Sunday, January 18, 2009

Studs Terkel on community and the Depression

In an interview, not long before his death at 96, Studs Terkel had some advice for how we can cope with our crumbling economy:

"The lessons of the Great Depression? Don’t blame yourself. Turn to others. Take part in the community. The big boys are not that bright.

Hope dies last—“La esperanza muere Ășltima.” Without hope, you can’t make it. And so long as we have that hope, we’ll be okay. Once you become active helping others, you feel alive. You don’t feel, “It’s my fault.” You become a different person. And others are changed, too."
Enough said.

Saturday, January 17, 2009

Community equals long life

What would Reagan say?
When Russia switched from a communist economy to a capitalist free market economy, life expectancy for men dropped from 67 to 60. A similar drop occurred in most of the former Soviet countries, a new study says:

There were a few exceptions where this didn't happen Poland and the Czech Republic. What was the difference? Social support.

"The authors suggest that the existence of trade unions, churches, sports, political organizations and other social organizations played a significant role in cushioning adults’ stress during the transitions.

“ ‘In countries in which more than 45 percent of the population was a member of a social organization, mass privatization had no significant adverse association with mortality rates,’ the report said."

As we face the traumas of our economy, we need to make sure there is this kind of support. We need to create community to help people weather the storm. I’ve actually had people say to me that the happiest time of their lives was during the Depression. Why? Because people helped each other out.

In those days, probably a lot of people belonged to various social groups, particularly churches. People got together because that’s all there was to do! But today participation in social groups is down, as we were shown by Robert Putnam in his book Bowling Alone. (Sure we’re still bowling, but not in leagues!)

What can replace this decline social support? The new localization. All over the country people are building community in their neighborhoods. For instance, in our neighborhood in Seattle that we call Phinney Ecovillage ( we have all sorts of groups: We have a climate change group, a democracy conversations group, a neighborhood council, and of course a simplicity circle. These kinds of groups help support the projects to encourage people to shop locally and eat local food. You’re much more likely to support local businesses if you know your neighbors, because you care more about your neighborhood.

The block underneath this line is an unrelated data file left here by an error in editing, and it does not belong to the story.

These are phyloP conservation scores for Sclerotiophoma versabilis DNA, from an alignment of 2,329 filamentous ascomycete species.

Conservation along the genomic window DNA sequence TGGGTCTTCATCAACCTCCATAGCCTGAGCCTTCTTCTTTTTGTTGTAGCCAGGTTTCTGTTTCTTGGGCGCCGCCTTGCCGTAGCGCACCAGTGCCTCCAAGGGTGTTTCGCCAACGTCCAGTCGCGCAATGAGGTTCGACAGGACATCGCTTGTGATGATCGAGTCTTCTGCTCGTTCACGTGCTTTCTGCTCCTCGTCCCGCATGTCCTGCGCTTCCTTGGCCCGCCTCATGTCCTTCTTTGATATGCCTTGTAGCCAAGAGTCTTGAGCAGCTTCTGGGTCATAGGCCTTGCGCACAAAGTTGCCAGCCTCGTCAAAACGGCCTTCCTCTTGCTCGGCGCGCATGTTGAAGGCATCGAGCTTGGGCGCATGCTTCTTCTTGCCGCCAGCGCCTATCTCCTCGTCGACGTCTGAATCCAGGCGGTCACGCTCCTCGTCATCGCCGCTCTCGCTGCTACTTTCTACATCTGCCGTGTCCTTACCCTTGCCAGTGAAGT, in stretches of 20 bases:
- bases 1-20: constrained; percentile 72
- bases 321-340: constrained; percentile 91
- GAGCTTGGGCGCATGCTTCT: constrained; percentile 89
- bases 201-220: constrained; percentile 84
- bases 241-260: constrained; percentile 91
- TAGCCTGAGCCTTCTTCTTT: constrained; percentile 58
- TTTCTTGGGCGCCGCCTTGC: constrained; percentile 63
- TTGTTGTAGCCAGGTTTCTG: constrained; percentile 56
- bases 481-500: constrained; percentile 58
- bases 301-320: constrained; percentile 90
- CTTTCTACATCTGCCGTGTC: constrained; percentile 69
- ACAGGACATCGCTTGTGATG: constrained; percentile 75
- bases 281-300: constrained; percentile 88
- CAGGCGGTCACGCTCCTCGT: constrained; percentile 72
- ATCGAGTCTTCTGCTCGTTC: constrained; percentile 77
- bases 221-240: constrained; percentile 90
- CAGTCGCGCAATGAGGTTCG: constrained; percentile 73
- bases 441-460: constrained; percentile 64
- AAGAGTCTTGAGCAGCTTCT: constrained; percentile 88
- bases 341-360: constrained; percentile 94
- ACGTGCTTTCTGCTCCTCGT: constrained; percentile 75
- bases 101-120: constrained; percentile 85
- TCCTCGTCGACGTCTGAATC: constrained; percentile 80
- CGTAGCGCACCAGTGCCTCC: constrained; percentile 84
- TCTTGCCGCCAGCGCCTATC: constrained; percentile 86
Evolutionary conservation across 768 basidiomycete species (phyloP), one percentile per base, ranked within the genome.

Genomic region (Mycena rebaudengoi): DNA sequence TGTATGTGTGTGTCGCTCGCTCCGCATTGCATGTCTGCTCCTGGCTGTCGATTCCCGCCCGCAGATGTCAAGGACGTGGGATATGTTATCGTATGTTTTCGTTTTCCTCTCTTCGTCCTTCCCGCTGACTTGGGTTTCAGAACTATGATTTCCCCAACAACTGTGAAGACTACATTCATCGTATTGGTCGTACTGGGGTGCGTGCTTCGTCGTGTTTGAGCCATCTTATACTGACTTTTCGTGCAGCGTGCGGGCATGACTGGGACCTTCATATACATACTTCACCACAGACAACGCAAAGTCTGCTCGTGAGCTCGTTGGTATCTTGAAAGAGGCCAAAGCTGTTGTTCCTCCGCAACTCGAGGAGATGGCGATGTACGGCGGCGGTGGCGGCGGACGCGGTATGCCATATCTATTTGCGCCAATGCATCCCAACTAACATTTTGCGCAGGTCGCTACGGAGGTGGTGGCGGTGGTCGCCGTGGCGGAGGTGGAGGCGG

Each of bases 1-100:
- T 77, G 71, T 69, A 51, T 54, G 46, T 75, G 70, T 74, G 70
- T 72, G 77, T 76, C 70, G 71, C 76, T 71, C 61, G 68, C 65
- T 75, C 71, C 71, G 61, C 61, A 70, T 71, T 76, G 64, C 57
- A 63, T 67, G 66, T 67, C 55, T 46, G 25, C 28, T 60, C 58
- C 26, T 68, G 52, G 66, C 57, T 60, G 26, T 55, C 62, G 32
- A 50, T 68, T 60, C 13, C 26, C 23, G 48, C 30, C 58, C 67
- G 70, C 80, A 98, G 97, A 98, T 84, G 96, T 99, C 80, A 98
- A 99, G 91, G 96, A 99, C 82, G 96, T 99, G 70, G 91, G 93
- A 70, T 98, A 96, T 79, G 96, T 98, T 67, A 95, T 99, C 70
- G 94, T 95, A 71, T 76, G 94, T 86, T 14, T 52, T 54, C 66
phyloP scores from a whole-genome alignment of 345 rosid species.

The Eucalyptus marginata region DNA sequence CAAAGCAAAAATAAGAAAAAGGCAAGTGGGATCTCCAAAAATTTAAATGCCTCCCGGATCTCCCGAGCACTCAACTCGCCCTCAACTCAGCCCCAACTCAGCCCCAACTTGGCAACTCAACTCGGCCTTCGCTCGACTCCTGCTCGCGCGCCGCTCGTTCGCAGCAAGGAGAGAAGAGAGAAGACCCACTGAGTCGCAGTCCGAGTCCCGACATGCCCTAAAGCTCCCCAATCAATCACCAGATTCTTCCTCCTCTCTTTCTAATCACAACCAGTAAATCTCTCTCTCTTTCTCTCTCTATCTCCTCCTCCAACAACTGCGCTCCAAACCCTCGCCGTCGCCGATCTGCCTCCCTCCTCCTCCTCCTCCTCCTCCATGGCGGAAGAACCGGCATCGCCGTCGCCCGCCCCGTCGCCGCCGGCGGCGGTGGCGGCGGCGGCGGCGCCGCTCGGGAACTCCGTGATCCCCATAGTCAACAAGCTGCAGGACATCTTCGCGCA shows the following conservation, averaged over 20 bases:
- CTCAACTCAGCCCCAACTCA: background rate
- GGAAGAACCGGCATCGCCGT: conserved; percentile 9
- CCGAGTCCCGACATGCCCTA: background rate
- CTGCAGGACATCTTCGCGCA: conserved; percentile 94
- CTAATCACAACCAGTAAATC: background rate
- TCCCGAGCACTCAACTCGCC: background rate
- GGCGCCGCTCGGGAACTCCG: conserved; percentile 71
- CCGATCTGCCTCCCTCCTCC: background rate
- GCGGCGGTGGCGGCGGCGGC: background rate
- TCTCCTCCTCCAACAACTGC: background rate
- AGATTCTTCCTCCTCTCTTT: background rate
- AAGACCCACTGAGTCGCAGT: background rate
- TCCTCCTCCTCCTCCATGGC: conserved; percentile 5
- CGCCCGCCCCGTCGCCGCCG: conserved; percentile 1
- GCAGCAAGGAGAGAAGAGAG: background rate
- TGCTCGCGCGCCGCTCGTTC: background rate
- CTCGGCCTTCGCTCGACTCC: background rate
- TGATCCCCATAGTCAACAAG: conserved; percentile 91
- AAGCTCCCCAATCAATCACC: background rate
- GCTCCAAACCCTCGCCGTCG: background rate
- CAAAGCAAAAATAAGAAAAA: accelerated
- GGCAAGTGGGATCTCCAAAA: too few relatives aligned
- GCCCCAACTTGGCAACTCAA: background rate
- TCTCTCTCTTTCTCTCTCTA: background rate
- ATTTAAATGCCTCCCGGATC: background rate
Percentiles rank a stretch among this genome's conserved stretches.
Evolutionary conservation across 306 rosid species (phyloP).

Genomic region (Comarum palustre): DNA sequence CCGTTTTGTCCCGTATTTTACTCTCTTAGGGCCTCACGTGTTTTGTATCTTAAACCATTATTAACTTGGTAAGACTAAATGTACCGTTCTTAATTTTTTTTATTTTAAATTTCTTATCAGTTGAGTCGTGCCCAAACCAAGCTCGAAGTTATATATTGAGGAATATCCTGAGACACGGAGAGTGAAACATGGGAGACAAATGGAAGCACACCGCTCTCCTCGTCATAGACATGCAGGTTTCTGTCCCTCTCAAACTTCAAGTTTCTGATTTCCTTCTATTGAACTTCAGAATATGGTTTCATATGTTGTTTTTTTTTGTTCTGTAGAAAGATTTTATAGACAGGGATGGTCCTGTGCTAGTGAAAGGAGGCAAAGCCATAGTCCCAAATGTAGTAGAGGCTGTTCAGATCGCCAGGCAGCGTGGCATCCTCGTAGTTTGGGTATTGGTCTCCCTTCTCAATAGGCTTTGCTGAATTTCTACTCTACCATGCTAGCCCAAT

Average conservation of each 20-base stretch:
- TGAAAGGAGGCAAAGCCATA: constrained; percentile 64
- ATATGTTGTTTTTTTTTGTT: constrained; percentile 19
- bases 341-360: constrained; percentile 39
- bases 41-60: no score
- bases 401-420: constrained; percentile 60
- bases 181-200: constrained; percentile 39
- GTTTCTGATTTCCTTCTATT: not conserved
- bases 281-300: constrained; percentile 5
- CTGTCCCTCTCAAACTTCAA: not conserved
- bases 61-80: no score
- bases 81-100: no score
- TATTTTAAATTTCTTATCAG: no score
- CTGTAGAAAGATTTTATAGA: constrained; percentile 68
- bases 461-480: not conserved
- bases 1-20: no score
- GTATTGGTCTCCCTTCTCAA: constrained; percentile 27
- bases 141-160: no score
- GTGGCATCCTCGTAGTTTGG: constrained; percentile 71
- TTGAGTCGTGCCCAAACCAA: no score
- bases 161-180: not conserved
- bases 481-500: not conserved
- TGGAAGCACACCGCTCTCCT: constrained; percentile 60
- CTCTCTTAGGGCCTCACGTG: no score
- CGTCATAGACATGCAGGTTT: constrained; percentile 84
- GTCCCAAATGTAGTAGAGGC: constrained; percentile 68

Tuesday, January 6, 2009


A Jan 6th column by NYTimes Clyde Haberman
calls for careful reflection as we move into our new administration. Haste in decision making has given us too many disasters, like the USA Patriot Act, to name a big one.
This is where we, the citizens, come in. We must come together for deliberation. Try something my husband I have done: "News Night." Every week we came together with friends to talk about something they had read in the news that week.
We all left those sessions having learned a lot from each other and having clarified our own views. But the most important thing was that brand new ideas emerged each week, ideas we would never have produced on our own. And most important of all, it was fun!

Monday, January 5, 2009

Obama and Conversation

In a recent New York Times article
a friend recalled some Obama advice when he visited New York after Obama was a student at Columbia.

"Mr. Ramos visited Mr. Obama in New York City in the early 1980s after Mr. Obama had graduated from Columbia University.

“I was just so blown away by New York, so intimidated,” Mr. Ramos recalled. “And he said to me, ‘Mike, don’t worry. New Yorkers are just like everybody else — they appreciate a kind gesture and a thoughtful response.’ ”

This just about sums it up! This is what should lie at the heart of all of our conversation: a kind gesture and a thoughtful response.
Those of us involved in social change should always remember this, or we just drive people away.